Yesterday's sweepstakes round at the Long Beach Grand Cru provided fresh evidence of just how diverse, mature and competitive the wine scene is. This is an international competition that drew 1,960 wines. After two days of judging, the field was whittled down to 50 sweepstakes candidates, each a best of class. The Grand Cru picks five sweepstakes winners - a sparkling wine, a rose, a white, a red and a dessert.
The most competitive field was among the reds. There were 24 of them, including a malbec from Argentina, a cabernet sauvignon from New Mexico, a petite verdot from Illinois, and a zinfandel from Siskiyou County in California. The winner by a fairly wide margin was the Alba Vineyard 2005 New Jersey Chambourcin ($16). What? Where? You read that correctly. An obscure varietal grown in New Jersey was declared the best red wine in the competition. The win speaks not only to the quality of the wine but to the open-mindedness of the judges, eager to embrace the novel as long as it is well made.
Chambourcin gets just one brief paragraph in Jancis Robinson's "The Oxford Companion to Wine." It's a French hybrid grape that has been commercially available only since 1963. Plantings are very limited, and it is grown largely in France, Australia and along the Atlantic seaboard of the United States. It's also showing some promise in Vietnam. Robinson says the grape yields "better-quality wine than most hybrids, being deep coloured and full of relatively aromatic flavour." The Alba chambourcin, which earlier this year won the Governor's Cup at the New Jersey Wine Competition, is a light- to medium-bodied red with fresh fruit flavors running to strawberries and cherries. I liked its fleeting notes of spices and herbs and its silken texture, but it wasn't one of the sweepstakes candidates to get my vote. (At Grand Cru, judges can vote for as many sweepstakes candidates in each group as they would like, though the more they vote the more their votes are diluted. As earlier in the competition, we knew only the varietal or style of wine and its vintage, not where it is from or who made it.)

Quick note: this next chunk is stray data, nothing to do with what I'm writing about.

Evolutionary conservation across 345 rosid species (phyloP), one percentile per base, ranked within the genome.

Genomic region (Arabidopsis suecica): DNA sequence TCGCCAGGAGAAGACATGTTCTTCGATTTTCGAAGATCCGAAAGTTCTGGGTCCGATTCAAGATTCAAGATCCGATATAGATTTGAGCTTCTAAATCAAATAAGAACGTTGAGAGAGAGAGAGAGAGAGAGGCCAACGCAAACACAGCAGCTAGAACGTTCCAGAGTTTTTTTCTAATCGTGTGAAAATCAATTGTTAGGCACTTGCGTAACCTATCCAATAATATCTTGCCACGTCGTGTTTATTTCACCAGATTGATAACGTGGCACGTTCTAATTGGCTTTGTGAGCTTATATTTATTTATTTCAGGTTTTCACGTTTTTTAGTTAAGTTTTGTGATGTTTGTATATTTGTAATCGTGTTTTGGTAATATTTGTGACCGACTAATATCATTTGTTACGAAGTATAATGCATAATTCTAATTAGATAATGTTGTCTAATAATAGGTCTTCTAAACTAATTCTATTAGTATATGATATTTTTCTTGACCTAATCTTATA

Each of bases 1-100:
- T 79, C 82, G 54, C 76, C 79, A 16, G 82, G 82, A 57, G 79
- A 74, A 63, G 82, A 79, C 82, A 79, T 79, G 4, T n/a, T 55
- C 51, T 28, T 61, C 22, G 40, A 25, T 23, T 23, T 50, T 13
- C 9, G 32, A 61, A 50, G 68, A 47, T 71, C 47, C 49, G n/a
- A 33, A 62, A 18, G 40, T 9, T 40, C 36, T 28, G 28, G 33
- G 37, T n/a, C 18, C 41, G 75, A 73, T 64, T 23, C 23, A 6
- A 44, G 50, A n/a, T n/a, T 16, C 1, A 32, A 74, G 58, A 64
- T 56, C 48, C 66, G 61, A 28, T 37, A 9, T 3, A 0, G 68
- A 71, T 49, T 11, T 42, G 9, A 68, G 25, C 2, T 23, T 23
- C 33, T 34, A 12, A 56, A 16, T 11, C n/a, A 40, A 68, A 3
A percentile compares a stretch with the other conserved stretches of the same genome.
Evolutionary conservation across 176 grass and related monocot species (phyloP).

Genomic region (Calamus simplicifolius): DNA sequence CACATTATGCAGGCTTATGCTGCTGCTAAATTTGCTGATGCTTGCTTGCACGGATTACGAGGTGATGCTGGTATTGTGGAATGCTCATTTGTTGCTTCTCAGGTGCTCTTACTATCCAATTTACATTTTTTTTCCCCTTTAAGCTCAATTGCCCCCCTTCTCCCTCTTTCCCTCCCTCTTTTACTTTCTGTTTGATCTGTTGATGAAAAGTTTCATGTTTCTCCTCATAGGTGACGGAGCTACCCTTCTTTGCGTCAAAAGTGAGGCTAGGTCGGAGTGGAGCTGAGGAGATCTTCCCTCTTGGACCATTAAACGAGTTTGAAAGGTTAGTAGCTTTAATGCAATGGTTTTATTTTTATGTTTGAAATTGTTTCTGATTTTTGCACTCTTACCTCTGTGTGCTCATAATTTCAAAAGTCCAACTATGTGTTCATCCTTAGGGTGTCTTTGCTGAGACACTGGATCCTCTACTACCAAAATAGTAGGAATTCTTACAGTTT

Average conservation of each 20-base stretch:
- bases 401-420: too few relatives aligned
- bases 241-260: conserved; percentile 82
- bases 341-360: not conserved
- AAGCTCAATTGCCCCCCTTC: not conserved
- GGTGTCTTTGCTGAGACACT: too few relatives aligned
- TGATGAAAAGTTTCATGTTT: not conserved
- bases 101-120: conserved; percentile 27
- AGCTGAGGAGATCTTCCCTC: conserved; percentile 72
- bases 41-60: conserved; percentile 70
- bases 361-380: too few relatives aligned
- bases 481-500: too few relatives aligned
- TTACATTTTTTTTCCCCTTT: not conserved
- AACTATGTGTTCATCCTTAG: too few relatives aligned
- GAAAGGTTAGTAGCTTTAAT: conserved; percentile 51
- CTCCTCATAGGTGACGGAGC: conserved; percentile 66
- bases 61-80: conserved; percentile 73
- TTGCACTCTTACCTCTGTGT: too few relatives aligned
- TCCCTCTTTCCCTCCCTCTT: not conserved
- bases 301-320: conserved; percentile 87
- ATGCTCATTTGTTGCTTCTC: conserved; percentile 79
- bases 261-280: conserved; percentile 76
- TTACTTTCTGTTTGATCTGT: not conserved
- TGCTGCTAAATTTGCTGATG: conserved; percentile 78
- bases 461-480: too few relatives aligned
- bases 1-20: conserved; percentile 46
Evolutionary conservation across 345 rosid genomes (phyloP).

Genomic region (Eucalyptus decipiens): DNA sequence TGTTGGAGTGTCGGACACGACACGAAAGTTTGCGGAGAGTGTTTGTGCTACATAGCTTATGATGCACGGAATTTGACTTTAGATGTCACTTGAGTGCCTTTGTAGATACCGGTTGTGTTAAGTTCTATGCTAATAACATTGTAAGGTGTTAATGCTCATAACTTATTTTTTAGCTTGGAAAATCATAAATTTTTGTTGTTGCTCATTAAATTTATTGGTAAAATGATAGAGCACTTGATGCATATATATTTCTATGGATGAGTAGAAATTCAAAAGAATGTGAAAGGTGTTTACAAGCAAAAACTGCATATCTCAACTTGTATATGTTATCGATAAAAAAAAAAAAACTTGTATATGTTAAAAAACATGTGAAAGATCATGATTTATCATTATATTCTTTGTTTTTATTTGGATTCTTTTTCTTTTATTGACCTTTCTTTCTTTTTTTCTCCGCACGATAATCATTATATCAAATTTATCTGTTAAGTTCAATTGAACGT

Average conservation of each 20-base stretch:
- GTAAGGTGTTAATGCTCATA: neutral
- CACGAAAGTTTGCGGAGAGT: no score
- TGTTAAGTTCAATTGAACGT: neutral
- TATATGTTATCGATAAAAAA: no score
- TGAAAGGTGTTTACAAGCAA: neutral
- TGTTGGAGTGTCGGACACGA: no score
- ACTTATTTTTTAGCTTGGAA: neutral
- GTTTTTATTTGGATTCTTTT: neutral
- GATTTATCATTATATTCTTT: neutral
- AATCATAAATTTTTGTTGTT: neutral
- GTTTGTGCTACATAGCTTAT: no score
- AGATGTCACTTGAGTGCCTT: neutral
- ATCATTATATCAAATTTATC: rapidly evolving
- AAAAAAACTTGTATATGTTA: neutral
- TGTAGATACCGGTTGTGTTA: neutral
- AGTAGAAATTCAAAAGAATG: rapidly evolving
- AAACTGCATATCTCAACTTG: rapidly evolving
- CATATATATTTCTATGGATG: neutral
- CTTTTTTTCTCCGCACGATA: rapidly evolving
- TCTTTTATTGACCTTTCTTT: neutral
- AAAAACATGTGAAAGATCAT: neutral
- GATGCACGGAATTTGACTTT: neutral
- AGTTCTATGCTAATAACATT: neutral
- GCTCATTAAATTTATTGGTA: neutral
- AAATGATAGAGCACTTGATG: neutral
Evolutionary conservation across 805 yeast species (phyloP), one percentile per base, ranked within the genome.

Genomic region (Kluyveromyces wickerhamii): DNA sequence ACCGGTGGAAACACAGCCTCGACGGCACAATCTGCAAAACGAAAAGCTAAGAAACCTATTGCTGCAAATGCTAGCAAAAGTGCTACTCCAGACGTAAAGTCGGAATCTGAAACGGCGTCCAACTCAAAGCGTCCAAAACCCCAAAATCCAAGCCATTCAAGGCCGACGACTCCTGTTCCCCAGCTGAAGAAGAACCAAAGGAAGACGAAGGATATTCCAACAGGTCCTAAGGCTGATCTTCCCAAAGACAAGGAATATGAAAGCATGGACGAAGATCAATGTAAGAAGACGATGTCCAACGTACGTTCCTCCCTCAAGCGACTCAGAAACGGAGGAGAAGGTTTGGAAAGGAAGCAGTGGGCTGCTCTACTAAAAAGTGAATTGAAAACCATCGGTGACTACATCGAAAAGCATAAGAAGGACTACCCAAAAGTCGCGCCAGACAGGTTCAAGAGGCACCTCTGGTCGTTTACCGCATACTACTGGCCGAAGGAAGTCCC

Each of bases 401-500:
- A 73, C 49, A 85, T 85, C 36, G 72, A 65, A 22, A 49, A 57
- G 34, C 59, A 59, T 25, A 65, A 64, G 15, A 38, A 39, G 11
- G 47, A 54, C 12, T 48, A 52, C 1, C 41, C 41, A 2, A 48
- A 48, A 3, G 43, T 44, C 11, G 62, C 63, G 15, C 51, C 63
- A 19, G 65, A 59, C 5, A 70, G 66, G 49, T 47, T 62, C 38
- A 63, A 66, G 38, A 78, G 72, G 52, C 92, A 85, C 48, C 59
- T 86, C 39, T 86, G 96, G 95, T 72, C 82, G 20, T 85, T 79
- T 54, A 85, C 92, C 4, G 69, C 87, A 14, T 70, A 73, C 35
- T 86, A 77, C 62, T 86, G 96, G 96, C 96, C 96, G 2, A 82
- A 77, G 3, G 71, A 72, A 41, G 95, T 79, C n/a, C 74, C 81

My red sweepstakes votes went to the rich, minty, plush and persistent Hood Wines 2005 Tasmania Pinot Noir ($23), the vital Martin & Weyrich Winery 2002 Paso Robles "Il Vecchio" Nebbiolo ($22), the juicy and peppery Hahn Estates Winery 2005 Central Coast Syrah ($14), and the muscular and elegant Rosenblum Cellars 2005 San Francisco Bay Mourvedre ($18).
The other sweepstakes winners were the Kathy Lynskey Wines 2006 Marlborough Gewurztraminer ($24), best white; the Navarro Vineyards 2006 Anderson Valley Cluster Late Harvest White Riesling ($60), best dessert; the Domaine Carneros 2003 Carneros Brut ($25), best sparkling wine; and the Miramonte Winery 2006 Temecula Valley Reserve Grenache Rose ($15), best rose.
Local wines that won gold medals were the C.G. di Arie Vineyard & Winery 2005 Shenandoah Valley Primitivo ($20), the Earthquake 2004 Lodi Petite Sirah ($28), the Granite Springs Winery 2004 Fair Play Petite Sirah ($20), the Housley's Century Oak Winery 2005 Lodi Founder's Rose ($6), the Montevina Winery non-vintage Amador County Zinfandel Port, also a sweepstakes candidate ($18), the Renwood Winery 2004 Amador County Grandpere Zinfandel, also a sweepstakes nominee ($40), the Renwood Winery 2004 Amador County Jack Rabbit Flat Zinfandel ($30), the Sierra Vista Vineyards and Winery 2005 El Dorado County Roussanne ($21), and the The Crusader 2005 Amador County Syrah ($20). The Siskiyou County wine in the sweepstakes showdown was the Shasta View Vineyards 2003 Siskiyou County Estate Zinfandel ($24).